Investors turn to Yellen, Draghi
-- Best day for Shanghai stocks in a year
-- Oil prices climb as hurricane nears Texas
-- Samsung weighs down Korea's Kospi
Stocks mostly nudged higher Friday, keeping bourses around the world on track for weekly gains.
The Stoxx Europe 600 inched up 0.2% in morning trading as a climb in the banking, auto and mining sectors offset losses in shares of retailers. Stock markets in Asia closed higher, led by a strong performance in Chinese banks, while futures pointed to flat opening on Wall Street,
Yields on 10-year German government bonds climbed to 0.396% from 0.378% Thursday while 10-year Treasurys were steady at 2.193% from 2.194%. Yields move inversely to prices.
The moves came ahead of speeches later in the day from the heads of the Federal Reserve and European Central Bank at the annual Jackson Hole gathering of central bankers. Fed Chairwoman Janet Yellen will deliver a speech on financial stability at 10 a.m. EDT, while European Central Bank President Mario Draghi will deliver a luncheon address around 3 p.m. EDT.
While no major policy announcements are anticipated by investors, most will be watching their comments closely.
"We expect that the ECB will remain accommodative, and [Mr. Draghi] has to say that to limit the upside on the euro and limit the risk on economic growth," said Philippe Waechter, chief economist at Natixis Asset Management. Should Mr. Draghi not say anything to that effect, the market could take that as a cue to keep buying the euro, he said.
The euro was flat against the dollar at $1.1796 in morning trading after climbing 12% so far this year.
The dollar, meanwhile, has weakened around 7% against a basket of 16 currencies, in part due to fading hopes for fiscal stimulus and expectations that interest rates will rise only gradually in the U.S.
Investors currently price just a 42% chance of a rate rise in the U.S. by the end of the year, according to Fed-fund futures tracked by CME Group, and nearly 35% expect rates to be unchanged in August 2018, well below the Fed's own projections for monetary policy.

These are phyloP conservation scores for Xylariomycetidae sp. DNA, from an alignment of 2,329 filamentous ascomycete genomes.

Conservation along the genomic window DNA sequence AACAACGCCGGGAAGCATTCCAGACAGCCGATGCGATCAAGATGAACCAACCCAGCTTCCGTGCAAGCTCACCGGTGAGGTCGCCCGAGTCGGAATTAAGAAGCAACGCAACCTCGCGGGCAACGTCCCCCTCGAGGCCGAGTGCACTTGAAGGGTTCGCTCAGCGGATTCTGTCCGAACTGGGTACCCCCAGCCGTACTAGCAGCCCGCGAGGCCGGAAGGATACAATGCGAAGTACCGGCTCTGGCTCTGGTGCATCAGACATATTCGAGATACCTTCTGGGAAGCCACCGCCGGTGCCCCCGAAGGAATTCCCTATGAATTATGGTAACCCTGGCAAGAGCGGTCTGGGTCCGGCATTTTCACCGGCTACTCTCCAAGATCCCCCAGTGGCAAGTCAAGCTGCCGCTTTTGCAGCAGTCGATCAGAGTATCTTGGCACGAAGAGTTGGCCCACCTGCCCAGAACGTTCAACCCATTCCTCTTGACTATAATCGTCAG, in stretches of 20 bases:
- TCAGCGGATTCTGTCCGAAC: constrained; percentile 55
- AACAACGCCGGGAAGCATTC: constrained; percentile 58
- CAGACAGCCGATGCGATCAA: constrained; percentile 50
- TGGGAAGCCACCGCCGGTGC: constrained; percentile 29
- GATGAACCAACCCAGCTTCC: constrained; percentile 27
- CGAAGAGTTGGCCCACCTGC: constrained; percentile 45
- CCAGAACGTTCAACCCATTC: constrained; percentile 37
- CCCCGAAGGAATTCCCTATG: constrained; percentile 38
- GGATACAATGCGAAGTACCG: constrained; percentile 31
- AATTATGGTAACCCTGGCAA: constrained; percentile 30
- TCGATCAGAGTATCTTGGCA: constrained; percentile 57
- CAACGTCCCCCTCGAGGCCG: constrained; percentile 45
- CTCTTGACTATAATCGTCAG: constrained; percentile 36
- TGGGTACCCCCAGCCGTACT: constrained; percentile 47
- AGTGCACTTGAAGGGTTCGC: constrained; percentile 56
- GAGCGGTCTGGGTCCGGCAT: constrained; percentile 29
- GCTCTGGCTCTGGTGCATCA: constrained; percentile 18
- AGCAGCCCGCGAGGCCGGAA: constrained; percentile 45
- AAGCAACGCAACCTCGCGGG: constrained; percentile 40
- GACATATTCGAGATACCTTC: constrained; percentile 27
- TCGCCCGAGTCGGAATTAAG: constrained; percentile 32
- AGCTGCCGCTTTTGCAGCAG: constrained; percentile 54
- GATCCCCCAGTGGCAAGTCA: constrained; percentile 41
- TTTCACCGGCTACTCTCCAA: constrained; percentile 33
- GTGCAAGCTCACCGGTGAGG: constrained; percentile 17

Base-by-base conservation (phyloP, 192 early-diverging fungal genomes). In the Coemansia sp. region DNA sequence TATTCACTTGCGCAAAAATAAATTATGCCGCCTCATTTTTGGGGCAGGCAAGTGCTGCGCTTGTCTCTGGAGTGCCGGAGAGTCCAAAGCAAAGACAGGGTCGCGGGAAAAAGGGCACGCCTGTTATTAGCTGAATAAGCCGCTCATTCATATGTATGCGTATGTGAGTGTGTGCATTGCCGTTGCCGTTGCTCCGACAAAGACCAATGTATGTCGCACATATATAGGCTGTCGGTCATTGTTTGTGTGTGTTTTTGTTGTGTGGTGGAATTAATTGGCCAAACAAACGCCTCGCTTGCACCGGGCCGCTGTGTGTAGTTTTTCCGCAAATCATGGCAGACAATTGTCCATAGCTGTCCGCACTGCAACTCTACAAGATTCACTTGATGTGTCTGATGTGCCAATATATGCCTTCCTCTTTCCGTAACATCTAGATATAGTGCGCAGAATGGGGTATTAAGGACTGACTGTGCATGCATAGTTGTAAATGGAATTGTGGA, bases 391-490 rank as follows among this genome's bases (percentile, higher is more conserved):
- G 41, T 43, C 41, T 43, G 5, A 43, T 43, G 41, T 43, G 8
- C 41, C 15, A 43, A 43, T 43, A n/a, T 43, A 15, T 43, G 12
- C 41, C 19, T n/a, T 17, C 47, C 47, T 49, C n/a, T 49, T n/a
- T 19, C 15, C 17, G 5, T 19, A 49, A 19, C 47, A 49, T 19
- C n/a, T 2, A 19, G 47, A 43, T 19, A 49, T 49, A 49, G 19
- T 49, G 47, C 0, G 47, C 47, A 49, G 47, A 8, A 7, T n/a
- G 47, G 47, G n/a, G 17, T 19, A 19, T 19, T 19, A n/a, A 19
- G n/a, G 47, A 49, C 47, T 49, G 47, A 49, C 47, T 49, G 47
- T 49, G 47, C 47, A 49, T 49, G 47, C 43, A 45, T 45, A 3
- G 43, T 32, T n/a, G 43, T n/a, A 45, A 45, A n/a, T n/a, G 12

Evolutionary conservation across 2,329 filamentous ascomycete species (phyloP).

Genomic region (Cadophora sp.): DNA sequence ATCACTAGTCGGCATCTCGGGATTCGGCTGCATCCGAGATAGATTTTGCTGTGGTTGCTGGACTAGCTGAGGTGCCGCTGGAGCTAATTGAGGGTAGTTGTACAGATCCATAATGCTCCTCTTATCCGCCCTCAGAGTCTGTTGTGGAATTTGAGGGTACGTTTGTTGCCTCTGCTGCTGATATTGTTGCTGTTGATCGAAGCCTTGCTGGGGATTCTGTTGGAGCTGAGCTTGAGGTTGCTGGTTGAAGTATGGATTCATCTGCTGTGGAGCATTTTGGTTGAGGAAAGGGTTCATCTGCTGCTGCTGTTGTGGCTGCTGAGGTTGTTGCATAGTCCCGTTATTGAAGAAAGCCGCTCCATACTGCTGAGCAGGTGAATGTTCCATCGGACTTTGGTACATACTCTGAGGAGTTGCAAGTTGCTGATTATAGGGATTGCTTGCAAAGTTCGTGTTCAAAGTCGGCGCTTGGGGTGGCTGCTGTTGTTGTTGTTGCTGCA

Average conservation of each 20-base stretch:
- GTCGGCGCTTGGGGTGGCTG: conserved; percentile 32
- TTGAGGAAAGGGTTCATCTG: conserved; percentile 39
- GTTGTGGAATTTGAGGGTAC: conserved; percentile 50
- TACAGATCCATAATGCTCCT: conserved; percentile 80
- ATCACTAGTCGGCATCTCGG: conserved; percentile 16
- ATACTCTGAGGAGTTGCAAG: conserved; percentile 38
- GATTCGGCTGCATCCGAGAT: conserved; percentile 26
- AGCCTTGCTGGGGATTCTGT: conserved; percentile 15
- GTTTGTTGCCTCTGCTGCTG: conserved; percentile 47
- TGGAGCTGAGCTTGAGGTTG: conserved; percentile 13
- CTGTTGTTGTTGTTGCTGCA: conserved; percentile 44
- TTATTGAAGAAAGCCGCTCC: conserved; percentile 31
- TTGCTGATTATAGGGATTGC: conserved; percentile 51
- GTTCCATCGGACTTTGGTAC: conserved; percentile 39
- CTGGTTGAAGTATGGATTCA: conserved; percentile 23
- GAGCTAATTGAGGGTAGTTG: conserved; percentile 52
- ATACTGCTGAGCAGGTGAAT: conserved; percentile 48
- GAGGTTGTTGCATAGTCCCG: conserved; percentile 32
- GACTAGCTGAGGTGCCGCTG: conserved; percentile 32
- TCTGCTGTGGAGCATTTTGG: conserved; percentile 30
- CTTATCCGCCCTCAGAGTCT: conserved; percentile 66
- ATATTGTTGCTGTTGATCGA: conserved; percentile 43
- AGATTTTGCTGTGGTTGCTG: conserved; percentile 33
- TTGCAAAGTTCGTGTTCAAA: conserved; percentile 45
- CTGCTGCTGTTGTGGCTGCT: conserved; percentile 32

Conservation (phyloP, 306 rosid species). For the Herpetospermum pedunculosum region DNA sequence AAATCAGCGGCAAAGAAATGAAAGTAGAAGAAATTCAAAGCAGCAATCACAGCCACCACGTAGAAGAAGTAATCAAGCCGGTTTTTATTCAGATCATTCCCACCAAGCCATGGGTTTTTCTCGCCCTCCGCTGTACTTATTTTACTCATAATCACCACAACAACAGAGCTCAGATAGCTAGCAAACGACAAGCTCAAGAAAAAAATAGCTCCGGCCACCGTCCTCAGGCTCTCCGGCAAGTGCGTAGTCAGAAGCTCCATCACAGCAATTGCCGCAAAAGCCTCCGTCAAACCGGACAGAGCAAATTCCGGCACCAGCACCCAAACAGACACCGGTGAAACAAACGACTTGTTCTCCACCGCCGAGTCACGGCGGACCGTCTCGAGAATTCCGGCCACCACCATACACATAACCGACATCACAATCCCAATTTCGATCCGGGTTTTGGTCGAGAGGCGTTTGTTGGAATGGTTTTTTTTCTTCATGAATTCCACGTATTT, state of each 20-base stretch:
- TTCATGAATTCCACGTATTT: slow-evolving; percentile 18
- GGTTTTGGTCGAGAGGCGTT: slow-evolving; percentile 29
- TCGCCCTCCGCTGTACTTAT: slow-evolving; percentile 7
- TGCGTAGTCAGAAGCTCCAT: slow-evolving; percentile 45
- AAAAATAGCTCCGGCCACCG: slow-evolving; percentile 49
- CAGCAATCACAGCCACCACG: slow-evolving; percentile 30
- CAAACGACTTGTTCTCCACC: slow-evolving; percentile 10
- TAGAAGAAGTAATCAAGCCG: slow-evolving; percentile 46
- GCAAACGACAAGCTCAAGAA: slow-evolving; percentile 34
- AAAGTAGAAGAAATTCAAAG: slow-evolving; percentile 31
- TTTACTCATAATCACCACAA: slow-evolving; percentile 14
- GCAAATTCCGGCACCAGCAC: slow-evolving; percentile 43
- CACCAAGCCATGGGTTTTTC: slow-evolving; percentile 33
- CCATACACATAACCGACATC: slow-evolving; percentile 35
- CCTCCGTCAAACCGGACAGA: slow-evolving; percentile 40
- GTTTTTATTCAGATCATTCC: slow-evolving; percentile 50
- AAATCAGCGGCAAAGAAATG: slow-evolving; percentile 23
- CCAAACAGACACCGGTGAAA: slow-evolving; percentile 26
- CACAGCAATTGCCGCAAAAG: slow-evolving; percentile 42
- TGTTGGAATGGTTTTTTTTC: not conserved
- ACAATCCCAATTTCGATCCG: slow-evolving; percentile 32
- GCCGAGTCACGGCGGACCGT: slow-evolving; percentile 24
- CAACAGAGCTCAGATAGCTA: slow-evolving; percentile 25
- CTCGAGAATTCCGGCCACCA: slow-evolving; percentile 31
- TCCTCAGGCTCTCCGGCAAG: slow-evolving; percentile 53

Holly MacDonald, chief investment strategist at Bessemer Trust, said she thinks there might be room for more of a hawkish surprise from the Fed this weekend, given current market pricing.
"Given that inflation has been so low, it is reasonable to expect the Fed will be very measured," she said. But most readings suggest the economy is in good shape, and there is a chance Ms. Yellen could discuss current financial conditions, implying higher rates, she said.
Earlier, Asian stocks picked up momentum after a muted start to Friday's trading.
Chinese equities led the way as shares rebounded on gains in the banking sector ahead of first-half reports. The Shanghai Composite was up 1.8% in its best day of the year, with Industrial & Commercial Bank of China hitting a nine-year high ahead of its earnings release on Wednesday.
Hong Kong's Hang Seng Index climbed 1.2%, helped by better-than-expected results from oil company Cnooc.
Japan's Nikkei rose 0.5% as the dollar strengthened against the yen, with Yamaha Motor Co., Toyota Motor Co. and Sony Corp. all rising close to 1%. Still, the Nikkei logged a sixth straight weekly drop despite gains overseas, its longest losing streak since the start of 2014.
Gains in South Korea's Kospi index were muted with the overall index up just 0.1% as shares of Samsung Electronics Co. fell 1.1%. Samsung 's de facto leader, Lee Jae-yong, was found guilty of bribing South Korea's president and sentenced to five years in prison on Friday.
In commodities, Brent crude oil rose 0.9% to $52.13 a barrel, partially reversing Thursday's declines as the market watched the progress of Hurricane Harvey toward Texas. Crude fell Thursday on worries that refiners' near-term usage of oil in the region will fall faster than offshore production, said investment bank OCBC.
contributed to this article.
Write to Riva Gold at firstname.lastname@example.org and Lucy Craymer at Lucy.Craymer@wsj.com
(END) Dow Jones Newswires
August 25, 2017 05:49 ET (09:49 GMT)